If you or your child received a diagnosis of X-linked hypophosphatemia (XLH), you may want to consider enrolling in the XLH Registry.
The information collected in this registry helps researchers better understand the disease and its long-term effects on the body, and also pave the way for the development of potential new treatments for the disease.
About the registry
The registry was launched in 2017 and is designed to enroll up to 1,200 adults and children with XLH. Physicians will add data, at 12-month intervals over 10 years, from their patients who agree to participate in the study .
It is an observational and non-interventional study, meaning that participants won’t receive any specific treatments as part of the study. Physicians will collect only patient data they deem necessary for the study.
Researchers will use a subset of the information in the registry as part of a post-authorization safety study for the European approval of Crysvita (burosumab).
Goals of the registry
The goal of the registry is to collect clinical information about XLH patients, including their symptoms, age of diagnosis, and disease progression.
The registry will help increase understanding of how prevalent XLH is worldwide and how the symptoms may vary across different ethnicities and countries.
The registry will be a reference for patients and families with XLH. It also will enable connections between clinicians, researchers, and patients.
Who can participate in the XLH registry?
The XLH registry is open to both male and female XLH patients of any age.
In order to participate, patients or their legal representatives must have the cognitive capacity to give informed consent to enroll.
Patients who are currently enrolled in an interventional clinical trial are not eligible. However, they still may enroll if they are part of a compassionate use program, pre-commercial program, or an investigator-initiated study. Patients who are participating in an interventional clinical trial may join the registry after the trial ends.
Information contained in the registry
There is an array of data collected by physicians as as part of their patients’ normal care. The main categories of data include:
- Demographics such as date of birth, ethnicity, and biological gender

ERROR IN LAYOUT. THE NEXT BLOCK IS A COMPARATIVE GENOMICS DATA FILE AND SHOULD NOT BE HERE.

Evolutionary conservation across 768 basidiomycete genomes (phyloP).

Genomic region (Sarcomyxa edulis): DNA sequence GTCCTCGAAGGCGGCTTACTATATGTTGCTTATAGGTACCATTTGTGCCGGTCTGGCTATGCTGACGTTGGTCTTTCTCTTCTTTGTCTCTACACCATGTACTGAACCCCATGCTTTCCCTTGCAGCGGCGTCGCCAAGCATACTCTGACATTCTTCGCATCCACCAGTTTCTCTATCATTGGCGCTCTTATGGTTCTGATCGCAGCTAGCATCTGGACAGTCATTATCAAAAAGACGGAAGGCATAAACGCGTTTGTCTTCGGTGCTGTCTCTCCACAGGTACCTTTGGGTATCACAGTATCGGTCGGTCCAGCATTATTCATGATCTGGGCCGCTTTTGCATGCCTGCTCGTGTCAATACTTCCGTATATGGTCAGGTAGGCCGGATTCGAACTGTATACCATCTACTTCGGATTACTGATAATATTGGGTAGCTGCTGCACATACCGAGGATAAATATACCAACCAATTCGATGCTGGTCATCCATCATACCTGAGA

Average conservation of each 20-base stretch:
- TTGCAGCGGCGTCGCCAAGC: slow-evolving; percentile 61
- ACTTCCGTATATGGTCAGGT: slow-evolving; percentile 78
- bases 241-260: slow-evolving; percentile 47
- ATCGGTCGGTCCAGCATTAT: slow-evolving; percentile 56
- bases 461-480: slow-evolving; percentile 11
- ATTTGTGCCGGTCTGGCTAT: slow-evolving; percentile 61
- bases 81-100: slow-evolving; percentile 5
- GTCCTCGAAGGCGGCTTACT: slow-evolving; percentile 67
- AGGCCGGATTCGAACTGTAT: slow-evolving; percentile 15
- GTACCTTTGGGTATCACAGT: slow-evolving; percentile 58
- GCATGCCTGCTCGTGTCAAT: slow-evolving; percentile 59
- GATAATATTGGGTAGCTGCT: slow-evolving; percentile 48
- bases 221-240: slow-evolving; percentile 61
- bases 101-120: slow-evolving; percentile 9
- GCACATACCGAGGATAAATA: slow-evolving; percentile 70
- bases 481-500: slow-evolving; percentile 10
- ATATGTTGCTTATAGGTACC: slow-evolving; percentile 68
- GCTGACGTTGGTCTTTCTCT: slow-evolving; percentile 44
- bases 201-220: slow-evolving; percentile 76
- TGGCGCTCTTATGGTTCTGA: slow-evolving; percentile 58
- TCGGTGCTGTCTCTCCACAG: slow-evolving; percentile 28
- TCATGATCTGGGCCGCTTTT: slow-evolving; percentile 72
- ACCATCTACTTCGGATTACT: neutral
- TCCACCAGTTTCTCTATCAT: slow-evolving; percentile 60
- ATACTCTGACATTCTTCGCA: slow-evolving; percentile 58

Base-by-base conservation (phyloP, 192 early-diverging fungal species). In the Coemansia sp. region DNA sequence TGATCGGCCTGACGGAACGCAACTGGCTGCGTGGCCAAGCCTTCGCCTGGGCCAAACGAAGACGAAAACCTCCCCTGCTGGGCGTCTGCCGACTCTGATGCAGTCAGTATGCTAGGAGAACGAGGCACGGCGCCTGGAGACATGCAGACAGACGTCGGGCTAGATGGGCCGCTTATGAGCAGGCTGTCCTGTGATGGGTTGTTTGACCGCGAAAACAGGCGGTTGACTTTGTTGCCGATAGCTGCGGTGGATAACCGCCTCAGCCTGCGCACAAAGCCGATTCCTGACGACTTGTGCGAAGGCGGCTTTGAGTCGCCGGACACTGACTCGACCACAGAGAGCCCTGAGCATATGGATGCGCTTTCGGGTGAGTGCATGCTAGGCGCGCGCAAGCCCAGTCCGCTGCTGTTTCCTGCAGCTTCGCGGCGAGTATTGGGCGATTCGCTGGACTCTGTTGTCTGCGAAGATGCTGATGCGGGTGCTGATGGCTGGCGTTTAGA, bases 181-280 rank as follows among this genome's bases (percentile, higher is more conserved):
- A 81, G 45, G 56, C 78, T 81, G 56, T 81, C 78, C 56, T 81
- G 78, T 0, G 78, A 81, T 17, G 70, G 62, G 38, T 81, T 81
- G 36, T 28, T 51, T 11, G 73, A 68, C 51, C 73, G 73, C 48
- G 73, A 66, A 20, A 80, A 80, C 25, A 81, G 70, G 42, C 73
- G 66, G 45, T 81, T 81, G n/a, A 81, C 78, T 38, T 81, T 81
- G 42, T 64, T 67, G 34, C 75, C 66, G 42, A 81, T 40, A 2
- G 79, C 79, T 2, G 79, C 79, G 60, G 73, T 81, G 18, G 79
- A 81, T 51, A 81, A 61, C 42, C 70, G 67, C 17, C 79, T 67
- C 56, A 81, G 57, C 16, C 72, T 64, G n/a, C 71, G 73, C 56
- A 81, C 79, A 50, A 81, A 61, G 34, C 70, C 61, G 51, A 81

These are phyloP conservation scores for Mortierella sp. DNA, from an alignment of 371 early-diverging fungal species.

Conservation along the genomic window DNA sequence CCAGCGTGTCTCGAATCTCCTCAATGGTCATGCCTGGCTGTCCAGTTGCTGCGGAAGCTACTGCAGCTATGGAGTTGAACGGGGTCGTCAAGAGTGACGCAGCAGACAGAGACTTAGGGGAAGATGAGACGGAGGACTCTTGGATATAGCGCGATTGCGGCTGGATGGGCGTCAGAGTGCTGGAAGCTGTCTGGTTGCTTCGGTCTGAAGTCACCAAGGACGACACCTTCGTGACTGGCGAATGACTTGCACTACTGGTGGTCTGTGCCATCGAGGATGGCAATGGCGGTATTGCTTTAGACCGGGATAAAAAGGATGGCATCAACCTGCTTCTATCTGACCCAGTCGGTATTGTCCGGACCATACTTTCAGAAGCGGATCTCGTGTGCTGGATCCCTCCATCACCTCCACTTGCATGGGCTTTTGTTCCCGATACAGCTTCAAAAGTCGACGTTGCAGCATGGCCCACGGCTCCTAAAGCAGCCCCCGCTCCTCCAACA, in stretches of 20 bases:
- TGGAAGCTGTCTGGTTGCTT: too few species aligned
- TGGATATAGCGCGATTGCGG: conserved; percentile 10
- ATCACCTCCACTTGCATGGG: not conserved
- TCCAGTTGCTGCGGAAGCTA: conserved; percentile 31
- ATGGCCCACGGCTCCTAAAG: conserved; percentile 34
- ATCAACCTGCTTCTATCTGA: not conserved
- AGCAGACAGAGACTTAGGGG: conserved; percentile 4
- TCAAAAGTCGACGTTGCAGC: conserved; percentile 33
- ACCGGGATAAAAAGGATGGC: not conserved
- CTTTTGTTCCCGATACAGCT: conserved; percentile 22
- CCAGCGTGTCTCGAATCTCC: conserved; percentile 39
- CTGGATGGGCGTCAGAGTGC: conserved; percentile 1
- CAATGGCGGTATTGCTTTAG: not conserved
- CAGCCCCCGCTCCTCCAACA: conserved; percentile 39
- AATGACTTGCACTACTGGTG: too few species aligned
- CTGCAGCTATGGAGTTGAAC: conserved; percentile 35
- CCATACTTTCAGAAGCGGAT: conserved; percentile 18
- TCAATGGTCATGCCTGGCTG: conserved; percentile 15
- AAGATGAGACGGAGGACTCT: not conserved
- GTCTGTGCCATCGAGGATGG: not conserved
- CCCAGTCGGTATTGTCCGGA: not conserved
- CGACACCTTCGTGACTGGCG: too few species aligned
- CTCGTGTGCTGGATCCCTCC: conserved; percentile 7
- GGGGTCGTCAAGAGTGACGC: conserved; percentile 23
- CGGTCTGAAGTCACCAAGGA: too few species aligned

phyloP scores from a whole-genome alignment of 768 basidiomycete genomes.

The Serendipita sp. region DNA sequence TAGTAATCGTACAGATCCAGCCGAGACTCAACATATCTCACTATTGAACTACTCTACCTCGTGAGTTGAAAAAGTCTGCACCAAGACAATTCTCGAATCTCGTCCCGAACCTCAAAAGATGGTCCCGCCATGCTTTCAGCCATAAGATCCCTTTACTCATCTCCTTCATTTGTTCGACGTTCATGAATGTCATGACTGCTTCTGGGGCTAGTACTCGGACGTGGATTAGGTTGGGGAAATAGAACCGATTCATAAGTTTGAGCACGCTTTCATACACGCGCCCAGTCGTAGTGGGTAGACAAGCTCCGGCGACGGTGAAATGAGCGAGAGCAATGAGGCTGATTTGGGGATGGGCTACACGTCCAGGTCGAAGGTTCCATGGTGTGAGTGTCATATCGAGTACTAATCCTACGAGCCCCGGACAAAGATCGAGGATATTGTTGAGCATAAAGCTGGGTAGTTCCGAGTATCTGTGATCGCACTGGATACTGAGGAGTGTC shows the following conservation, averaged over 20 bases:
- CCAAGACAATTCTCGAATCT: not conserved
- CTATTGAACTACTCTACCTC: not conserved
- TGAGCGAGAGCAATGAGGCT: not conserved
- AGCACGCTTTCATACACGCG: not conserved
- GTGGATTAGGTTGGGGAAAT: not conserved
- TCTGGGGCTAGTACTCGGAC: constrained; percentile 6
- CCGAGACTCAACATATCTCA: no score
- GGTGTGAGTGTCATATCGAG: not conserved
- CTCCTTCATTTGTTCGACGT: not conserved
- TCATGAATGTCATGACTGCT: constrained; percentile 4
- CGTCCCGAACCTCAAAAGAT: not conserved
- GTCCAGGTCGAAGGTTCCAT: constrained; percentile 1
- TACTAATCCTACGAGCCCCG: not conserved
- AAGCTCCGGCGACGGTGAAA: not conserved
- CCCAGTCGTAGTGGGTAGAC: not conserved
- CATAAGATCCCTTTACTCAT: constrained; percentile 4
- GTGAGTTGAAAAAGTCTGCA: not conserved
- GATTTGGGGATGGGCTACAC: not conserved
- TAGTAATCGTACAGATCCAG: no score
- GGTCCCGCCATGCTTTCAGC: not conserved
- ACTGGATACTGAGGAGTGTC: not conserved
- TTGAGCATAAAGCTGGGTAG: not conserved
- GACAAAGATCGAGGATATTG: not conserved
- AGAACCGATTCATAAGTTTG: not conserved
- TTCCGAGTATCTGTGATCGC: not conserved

- The patient’s treatment history
- Radiography and imaging data
- Physical examination measurements
- Vital signs such as temperature and pulse rate
- Growth measurements
- Hematology (blood) values
- Urine chemistry values
- Physiotherapy reports
- Echocardiogram (ECG) reports
- Electrocardiogram (EEG) reports
- Audiology assessment (hearing test) results
- Renal (kidney) ultrasound scan results
- Assessment test results such as the six-minute walk test (6MWT)
- Quality-of-life assessments including questionnaires
- Social history such as number of work/school days missed due to XLH
- XLH-specific medical, dental, and surgical history
- General medical history
How the registry may help patients
XLH is a rare disease and many studies are limited by the number of patients they can recruit. The low number of patients that individual centers, or even individual countries, are able to recruit might not be large enough to draw statistically significant conclusions. By compiling information from patients across the world, researchers will be able to get a better understanding of how common XLH is and how it progresses.
The information also can provide data about the long-term effects of certain treatments. This should help physicians make better choices when prescribing treatments.
The registry also will help facilitate connections between patients, physicians, and researchers about new treatment options and clinical trials.
What about privacy?
The registry protects the confidentiality of the patients’ information through a procedure that anonymizes the data (removes information linking the data to a particular patient). Only the physician at the site of enrollment will have the link to identify the patient.
You can find more information about the registry at the Yale Center for X-linked Hypophosphatemia, or by contacting the clinical trial coordinator of the study.
Last updated: Nov. 13, 2020
XLH News Today is strictly a news and information website about the disease. It does not provide medical advice, diagnosis, or treatment. This content is not intended to be a substitute for professional medical advice, diagnosis, or treatment. Always seek the advice of your physician or other qualified health providers with any questions you may have regarding a medical condition. Never disregard professional medical advice or delay in seeking it because of something you have read on this website.
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